Fire-rated interior doors are installed throughout buildings as an extra barrier to protect property and any employees, customers, or visitors who are in a building should a fire occur. Some fire doors are required by law, while others are recommended for extra protection.

Where Fire Doors Belong

Certain areas of an office building need more fire protection than others. For example, there could be a corporate office park that is home to a large pharmaceutical company. 

Part of the building may be used for administrative purposes, but others might house laboratories that contain combustible materials used as part of their drug development efforts. These areas need extra security measures, such as securing the office space with office doors that are fire-rated.

Typical office areas that need fire-rated doors are:

Building and Floor Entrances and Exits

When there is a fire, people need a clearly-marked way to escape. Doors at entrances and exits need to be fire-rated to keep fire and smoke from spreading to other areas of the building.

Buildings That Are Connected

In urban areas and office complexes, it’s common for an organization to use multiple buildings that are connected. Placing fire-rated doors where the buildings meet allows for people to pass through during normal operations, and then close automatically to prevent fire from spreading during an emergency.

Elevators and Stairwells 

Because elevators and stairwells are the primary way people get in and out of an office building, these doors need to be fire-rated to prevent fire and smoke from spreading to other floors. These doors can help expedite the flow of people leaving the building and emergency response personnel coming in to fight the fire.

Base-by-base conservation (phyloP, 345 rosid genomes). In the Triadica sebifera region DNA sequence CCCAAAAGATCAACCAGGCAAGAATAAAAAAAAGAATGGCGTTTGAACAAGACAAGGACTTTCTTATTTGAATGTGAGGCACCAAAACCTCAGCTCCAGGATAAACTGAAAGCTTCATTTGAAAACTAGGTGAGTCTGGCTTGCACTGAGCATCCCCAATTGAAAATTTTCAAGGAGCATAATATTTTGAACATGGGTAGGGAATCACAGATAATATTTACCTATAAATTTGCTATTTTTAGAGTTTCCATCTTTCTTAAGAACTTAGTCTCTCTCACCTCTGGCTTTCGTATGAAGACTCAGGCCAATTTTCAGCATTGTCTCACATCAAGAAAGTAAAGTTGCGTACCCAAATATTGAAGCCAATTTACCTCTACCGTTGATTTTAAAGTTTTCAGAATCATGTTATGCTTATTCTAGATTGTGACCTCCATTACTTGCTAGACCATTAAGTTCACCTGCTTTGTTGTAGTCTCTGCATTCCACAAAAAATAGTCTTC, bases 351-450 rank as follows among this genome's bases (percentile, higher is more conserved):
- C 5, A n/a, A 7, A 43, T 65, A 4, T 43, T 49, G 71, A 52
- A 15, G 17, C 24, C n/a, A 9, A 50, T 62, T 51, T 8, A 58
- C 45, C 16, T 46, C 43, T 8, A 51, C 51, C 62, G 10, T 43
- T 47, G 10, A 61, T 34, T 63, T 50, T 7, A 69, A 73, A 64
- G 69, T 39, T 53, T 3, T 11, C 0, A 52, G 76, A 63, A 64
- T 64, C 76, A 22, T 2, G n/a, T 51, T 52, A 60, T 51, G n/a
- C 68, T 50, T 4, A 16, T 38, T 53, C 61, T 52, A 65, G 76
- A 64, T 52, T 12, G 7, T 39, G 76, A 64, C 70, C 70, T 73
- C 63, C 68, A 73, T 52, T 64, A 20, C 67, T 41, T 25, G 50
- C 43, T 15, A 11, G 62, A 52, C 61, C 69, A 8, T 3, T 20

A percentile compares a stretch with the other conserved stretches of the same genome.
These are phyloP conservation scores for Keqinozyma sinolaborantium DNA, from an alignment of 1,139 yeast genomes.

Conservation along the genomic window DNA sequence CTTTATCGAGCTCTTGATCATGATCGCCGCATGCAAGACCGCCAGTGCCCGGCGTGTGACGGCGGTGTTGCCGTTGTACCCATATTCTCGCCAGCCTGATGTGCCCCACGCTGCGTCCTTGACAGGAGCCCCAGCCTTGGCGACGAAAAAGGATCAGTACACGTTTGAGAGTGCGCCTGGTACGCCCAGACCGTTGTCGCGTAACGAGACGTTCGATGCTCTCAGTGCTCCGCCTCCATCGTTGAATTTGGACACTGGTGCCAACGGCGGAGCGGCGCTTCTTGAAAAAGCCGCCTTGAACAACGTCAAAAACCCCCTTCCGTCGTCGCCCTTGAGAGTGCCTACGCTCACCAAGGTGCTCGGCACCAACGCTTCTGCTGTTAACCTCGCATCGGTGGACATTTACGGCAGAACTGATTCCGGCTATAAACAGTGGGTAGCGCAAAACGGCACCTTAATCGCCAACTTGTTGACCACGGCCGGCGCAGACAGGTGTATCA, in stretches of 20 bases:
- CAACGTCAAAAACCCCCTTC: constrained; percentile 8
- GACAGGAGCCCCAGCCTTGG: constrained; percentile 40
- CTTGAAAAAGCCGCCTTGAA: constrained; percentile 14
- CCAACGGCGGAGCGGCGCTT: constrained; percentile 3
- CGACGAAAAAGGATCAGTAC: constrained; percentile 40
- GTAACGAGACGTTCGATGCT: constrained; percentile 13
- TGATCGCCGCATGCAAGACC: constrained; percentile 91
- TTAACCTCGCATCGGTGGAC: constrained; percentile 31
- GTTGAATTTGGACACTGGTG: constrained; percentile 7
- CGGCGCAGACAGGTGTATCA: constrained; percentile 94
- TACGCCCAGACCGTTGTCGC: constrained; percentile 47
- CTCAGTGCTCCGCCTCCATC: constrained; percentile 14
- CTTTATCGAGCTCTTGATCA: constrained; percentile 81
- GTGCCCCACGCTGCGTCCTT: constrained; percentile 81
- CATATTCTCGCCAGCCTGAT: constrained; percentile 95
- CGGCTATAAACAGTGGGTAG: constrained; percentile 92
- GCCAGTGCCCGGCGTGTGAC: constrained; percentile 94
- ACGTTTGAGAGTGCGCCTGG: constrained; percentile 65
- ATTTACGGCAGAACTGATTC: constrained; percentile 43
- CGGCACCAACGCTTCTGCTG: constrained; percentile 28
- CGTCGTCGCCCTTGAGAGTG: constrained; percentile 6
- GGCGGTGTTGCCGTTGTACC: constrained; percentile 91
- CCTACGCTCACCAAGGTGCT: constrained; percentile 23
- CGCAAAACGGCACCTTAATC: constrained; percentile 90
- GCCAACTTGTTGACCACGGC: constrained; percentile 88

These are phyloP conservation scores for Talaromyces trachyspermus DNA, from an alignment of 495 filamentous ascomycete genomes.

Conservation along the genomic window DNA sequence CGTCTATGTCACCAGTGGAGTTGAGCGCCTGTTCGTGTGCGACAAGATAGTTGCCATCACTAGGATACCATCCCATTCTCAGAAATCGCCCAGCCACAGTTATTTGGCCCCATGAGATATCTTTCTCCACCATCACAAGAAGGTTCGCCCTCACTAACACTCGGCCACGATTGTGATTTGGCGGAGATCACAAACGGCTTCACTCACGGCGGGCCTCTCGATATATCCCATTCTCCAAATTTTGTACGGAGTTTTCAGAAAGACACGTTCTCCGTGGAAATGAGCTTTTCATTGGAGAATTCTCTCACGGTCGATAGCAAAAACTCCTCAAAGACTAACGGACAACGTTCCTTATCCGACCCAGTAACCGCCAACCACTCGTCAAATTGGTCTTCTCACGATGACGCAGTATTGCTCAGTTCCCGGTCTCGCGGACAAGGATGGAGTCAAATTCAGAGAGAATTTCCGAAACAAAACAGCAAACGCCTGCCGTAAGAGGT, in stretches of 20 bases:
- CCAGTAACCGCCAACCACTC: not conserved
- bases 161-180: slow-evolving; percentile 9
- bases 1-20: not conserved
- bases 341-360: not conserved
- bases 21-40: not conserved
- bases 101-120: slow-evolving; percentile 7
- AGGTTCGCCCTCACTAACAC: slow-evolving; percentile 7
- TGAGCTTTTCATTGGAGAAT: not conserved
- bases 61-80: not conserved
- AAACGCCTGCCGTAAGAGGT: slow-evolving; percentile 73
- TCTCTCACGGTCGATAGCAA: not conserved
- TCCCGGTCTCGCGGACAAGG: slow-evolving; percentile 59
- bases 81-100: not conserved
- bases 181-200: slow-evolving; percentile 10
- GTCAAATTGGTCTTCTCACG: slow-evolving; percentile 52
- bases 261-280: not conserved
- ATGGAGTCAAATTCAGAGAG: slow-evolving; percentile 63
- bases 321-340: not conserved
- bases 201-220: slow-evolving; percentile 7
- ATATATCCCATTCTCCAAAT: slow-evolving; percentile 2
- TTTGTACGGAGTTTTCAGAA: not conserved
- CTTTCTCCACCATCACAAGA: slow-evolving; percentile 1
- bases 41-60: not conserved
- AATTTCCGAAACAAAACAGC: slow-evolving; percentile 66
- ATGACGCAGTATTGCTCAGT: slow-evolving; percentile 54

High-Security Areas

Certain areas (such as mechanical rooms, kitchens serving employees and executives, special-use spaces like the laboratories with dangerous chemicals, etc.) need to be kept closed to the general public. 

In these cases, heavier, fire-rated doors meet two needs. They can keep areas off-limits to those who don’t belong there, and they help contain fire, smoke, and toxic fumes if there is an accident.

What Do Fire Ratings Mean?

The National Fire Protection Association has hundreds of codes that apply to different types of doors in different settings. In general, the higher the rating, the better the doors are at standing up to heat and flames.

Fire doors are made from fire-resistant materials to slow down a fire. They also have intumescent seals that expand in high heat to prevent smoke from seeping through any gaps.

However, there is a difference between a fire-resistance rating and a fire-protection rating. Fire doors are rated according to how long they can hold up against fire, and even one hour of fire resistance is not the same as one hour of fire protection.

A 0.5-rated door can withstand thirty minutes of direct heat from a fire, while a 1.0-rated door can hold up for one hour, and a 3.0-rated door is secure for three hours. Of course, there are various ratings in between these examples.

Doors Help You Be Prepared

Fire can be devastating, and all office buildings need to comply with fire codes that are meant to prevent a fire from spreading. Investing in specially-designed fire doors is one way to keep people and property safe. 

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Fire doors may not be able to stop a fire completely, but they can slow it down long enough to give those inside valuable time to evacuate–and for the fire department to arrive before a fire gets out of control. 

Regardless of the number of doors in a typical office building, safeguard your employees and business assets by contacting 27estore today to discuss your office layout and where you might need fire-rated or soundproof office doors!